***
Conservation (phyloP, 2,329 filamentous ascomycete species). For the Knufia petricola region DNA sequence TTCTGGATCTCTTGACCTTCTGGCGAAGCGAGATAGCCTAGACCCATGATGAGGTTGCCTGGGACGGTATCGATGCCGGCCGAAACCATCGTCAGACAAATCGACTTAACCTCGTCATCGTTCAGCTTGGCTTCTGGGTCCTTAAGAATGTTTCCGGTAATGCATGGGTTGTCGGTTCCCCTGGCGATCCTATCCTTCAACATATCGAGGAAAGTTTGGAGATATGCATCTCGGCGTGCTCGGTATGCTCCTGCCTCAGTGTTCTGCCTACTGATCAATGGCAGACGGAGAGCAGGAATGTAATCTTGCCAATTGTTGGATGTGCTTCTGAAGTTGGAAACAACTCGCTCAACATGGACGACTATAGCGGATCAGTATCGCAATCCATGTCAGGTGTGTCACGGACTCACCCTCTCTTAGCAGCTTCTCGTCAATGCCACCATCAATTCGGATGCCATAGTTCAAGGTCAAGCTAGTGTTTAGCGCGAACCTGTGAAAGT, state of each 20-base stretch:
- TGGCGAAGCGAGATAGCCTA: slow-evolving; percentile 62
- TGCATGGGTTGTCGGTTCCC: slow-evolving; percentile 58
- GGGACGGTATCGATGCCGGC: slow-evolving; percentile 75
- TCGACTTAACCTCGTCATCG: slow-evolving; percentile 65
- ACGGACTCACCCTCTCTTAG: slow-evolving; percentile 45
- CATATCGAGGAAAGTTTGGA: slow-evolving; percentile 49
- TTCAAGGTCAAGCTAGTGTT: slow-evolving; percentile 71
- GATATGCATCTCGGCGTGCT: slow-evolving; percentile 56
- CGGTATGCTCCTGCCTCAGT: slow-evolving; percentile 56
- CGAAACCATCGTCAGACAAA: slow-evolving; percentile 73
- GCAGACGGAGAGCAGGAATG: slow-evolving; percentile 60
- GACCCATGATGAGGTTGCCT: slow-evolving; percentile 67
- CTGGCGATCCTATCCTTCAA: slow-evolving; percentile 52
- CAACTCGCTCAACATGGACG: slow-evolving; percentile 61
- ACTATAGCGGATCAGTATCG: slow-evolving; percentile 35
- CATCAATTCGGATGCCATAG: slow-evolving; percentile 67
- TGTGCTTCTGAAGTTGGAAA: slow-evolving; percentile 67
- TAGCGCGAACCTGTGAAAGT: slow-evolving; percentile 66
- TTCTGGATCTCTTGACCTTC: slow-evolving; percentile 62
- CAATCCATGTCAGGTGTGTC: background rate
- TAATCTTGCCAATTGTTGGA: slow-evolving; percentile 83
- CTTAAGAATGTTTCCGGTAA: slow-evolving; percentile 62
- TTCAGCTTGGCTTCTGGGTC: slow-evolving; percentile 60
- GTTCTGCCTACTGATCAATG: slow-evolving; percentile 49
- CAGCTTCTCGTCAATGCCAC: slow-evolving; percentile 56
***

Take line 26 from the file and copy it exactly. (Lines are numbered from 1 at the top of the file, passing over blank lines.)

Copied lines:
- CAGCTTCTCGTCAATGCCAC: slow-evolving; percentile 56